On July 24, 2015, Governor Bill Walker announced the appointment of Herman Walker, Jr. to the Anchorage Superior Court bench. Judge Walker is the second ever – and only current – African-American Superior Court Judge in the state. In an article in the Alaska Dispatch News, Judge Walker is noted as having been a Founding Member of the Alaska Association of Criminal Defense Lawyers. (Elsewhere on the AKACDL online News Section look for a complete listing of AKACDL Founders and Founding Members.)
Gov. Walker appoints Herman Walker as Anchorage Superior Court judge
Jerzy Shedlock | July 25, 2015
Alaska Gov. Bill Walker announced Friday his appointment of the second ever — and only current — AfricanAmerican Superior Court judge in the state.
Herman Walker Jr. was appointed to the Anchorage Superior Court and will replace judge Philip Volland, who is retiring at the end of August.
“It is an honor to put forward Herman Walker’s name as Anchorage’s newest Superior Court judge,” Walker said in a prepared statement. “Anchorage is a community that is economically, socially and ethnically diverse, so it seems only fitting to have a judge whose work experience underscores that same sense of diversity.”
Anchorage’s Mountain View neighborhood has been dubbed the most diverse census tract in the U.S., and the city’s public schools lead the nation in diversity.
Herman Walker has lived in Alaska for 23 years and practiced law for 22, according to the governor’s office. For the past 15 years, he worked as a partner at Limón & Walker, where his clients included injured plaintiffs, criminal defendants and corporations.
The incoming judge has also worked for the state’s Office of Public Advocacy and Public Defender Agency. He is credited as one of the founding members of the Alaska Association of Criminal Defense Lawyers.
Outside practicing law, Herman Walker was the former owner of The Body Shop franchise in Anchorage, according to the governor’s office.
He received his education at Arizona State University and the University of Wyoming College of Law.
“After reading the recommendations submitted by his colleagues, it is clear that Herman is highly respected and has a genuine interest in the well-being of others,” Gov. Walker said. “This combination of skill and empathy will make him an outstanding judge and an asset to the Anchorage community.”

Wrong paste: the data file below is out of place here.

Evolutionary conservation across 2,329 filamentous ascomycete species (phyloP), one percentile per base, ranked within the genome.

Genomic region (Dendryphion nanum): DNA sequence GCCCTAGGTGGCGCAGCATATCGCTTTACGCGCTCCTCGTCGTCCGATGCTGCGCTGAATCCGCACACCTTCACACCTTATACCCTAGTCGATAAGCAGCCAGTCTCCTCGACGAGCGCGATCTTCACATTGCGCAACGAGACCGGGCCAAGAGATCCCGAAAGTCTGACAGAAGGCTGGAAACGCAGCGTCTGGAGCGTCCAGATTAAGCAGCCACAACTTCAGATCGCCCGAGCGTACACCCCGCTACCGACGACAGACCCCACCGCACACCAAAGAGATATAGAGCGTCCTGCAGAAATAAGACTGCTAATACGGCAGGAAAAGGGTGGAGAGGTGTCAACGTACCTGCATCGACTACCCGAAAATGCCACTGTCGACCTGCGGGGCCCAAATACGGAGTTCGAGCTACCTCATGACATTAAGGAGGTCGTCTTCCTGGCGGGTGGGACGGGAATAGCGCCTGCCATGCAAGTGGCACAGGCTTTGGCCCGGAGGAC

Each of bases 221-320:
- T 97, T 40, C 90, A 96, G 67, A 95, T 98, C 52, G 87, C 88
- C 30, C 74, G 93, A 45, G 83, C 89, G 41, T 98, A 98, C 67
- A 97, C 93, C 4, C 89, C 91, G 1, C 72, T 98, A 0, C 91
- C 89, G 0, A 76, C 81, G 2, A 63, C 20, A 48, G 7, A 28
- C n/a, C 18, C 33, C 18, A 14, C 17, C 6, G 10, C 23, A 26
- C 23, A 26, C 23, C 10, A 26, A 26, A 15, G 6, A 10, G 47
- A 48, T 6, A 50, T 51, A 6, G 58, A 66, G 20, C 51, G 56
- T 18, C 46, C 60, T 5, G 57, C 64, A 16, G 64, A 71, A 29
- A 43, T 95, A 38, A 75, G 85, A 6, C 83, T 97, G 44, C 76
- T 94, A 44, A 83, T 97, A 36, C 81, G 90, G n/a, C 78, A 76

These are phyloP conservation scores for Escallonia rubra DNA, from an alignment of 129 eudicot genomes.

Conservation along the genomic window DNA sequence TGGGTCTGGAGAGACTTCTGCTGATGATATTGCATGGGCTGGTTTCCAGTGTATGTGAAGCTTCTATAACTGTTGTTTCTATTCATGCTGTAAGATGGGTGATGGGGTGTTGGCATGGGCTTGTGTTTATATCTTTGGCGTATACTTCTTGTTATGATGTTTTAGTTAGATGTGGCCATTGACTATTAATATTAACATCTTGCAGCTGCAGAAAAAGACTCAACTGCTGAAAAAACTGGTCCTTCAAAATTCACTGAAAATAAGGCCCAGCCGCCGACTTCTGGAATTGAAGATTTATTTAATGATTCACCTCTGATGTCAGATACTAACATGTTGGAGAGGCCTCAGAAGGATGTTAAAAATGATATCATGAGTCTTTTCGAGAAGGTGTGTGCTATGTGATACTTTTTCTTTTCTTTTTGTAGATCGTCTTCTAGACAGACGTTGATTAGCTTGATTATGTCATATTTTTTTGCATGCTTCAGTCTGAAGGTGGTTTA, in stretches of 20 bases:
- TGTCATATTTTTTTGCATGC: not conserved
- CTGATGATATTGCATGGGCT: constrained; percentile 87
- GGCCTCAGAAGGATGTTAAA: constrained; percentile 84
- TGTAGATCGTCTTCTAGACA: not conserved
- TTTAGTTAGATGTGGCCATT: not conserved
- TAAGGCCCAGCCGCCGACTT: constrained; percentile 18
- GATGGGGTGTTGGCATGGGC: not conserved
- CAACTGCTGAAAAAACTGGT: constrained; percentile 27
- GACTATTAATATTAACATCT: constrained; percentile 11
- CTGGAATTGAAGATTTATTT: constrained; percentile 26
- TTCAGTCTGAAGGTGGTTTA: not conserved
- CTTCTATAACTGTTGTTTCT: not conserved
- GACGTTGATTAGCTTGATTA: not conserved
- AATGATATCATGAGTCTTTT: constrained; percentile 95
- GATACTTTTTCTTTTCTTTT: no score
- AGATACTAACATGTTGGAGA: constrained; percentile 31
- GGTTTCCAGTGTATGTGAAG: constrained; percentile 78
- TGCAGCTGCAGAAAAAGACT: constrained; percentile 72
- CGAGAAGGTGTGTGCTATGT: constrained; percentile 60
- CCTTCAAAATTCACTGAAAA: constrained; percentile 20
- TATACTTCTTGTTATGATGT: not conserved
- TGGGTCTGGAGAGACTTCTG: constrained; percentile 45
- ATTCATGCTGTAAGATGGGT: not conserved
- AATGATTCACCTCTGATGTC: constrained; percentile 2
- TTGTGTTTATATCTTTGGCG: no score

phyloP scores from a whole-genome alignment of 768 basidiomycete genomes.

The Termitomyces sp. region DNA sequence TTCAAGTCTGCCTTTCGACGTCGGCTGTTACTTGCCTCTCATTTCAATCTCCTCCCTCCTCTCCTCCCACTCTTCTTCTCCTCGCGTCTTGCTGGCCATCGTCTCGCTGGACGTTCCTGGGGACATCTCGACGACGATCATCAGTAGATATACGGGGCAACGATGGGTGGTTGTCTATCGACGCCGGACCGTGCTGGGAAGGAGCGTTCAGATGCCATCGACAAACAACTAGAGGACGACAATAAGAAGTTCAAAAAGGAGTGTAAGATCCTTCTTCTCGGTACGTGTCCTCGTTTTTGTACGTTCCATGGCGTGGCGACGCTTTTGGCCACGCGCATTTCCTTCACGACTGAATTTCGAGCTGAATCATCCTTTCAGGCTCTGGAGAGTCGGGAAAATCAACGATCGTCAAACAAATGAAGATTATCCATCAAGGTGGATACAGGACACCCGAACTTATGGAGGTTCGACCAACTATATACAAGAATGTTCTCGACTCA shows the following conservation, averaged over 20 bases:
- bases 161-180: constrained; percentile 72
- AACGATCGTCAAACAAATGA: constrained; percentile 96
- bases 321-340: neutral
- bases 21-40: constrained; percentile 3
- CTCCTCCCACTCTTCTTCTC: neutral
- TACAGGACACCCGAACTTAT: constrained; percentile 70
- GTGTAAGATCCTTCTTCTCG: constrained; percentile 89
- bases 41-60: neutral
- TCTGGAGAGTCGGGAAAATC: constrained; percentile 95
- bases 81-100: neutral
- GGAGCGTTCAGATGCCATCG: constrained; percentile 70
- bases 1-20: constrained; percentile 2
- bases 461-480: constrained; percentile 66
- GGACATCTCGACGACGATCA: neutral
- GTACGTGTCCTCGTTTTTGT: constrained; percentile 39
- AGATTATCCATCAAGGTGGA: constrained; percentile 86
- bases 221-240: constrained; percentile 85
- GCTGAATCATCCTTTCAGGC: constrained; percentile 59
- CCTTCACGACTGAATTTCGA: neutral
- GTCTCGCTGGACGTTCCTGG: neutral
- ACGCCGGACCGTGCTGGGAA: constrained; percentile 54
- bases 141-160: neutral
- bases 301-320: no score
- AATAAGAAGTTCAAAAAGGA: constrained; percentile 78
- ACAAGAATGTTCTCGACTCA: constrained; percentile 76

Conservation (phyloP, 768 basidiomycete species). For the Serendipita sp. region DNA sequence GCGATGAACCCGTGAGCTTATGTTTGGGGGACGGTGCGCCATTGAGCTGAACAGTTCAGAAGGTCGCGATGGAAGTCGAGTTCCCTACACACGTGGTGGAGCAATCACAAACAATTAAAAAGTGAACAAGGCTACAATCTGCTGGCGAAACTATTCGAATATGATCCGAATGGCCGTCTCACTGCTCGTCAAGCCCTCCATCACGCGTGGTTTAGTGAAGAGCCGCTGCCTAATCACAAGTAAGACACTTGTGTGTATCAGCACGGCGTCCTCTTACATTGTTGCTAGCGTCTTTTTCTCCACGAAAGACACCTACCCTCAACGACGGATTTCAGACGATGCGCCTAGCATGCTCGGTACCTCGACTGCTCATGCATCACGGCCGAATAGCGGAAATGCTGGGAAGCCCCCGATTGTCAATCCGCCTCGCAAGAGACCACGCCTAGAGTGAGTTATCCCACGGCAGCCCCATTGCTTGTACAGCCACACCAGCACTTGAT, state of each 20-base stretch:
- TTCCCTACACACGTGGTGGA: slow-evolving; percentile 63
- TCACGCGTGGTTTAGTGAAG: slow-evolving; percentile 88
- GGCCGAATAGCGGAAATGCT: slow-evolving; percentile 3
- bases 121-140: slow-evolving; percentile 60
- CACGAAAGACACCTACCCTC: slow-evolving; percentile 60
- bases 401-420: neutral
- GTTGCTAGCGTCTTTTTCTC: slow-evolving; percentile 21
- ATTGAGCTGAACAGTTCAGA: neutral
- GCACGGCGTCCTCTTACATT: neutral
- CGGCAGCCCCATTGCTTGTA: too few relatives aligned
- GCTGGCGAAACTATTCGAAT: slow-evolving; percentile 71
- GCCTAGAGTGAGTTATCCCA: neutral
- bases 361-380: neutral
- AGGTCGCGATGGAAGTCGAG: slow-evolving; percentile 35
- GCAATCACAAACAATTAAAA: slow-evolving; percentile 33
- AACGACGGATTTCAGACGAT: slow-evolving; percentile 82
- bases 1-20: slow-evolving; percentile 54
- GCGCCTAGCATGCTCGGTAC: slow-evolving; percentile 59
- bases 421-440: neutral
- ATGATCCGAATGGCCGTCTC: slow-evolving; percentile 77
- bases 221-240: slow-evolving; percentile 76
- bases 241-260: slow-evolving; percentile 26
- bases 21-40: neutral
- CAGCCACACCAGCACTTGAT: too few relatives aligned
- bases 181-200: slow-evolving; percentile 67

Larry Card was the first African American superior court judge in Alaska, appointed by Gov. Wally Hickel and serving from 1993 to 2005, said Gov. Walker’s press secretary Katie Marquette.
Come September, Herman Walker will be one of 42 superior court judges statewide.
The state has relatively few minority attorneys, however. According to a 2013 Alaska Judicial Council report, the latest data available, 94 percent of Alaska Bar members who responded to a survey identified as Caucasians, about the same percentage as six years earlier.
“Just more than 2 percent of bar members were Alaska Native/American Indian. Hispanics and Asian/Pacific Islanders each comprised a little more than 1 percent of the bar membership, and Blacks were less than 1 percent,” the report says.
“The Alaska Supreme Court recognizes the importance of increasing the diversity of Alaska’s bench,” said Mara Rabinowitz, communications counsel for the Alaska Court System. “The Fairness, Diversity, and Equality Committee, chaired by Justice Dana Fabe, has worked for many years to increase diversity within the Bar and on the bench through programs such as Color of Justice and Mentor Jet, where diverse students are introduced to law by judges and attorneys.”
Kotzebue Superior Court Judge Paul Roetman is Hispanic. Recently retired presiding judge of the state’s third judicial district, Sen Tan, identified as Asian American.
And on the Anchorage District Court there are Judge Pamela Washington and Judge Jo-Ann Chung. Judge Washington is the state’s first African American female judge and Jo-Ann Chung is the first Asian American female judge.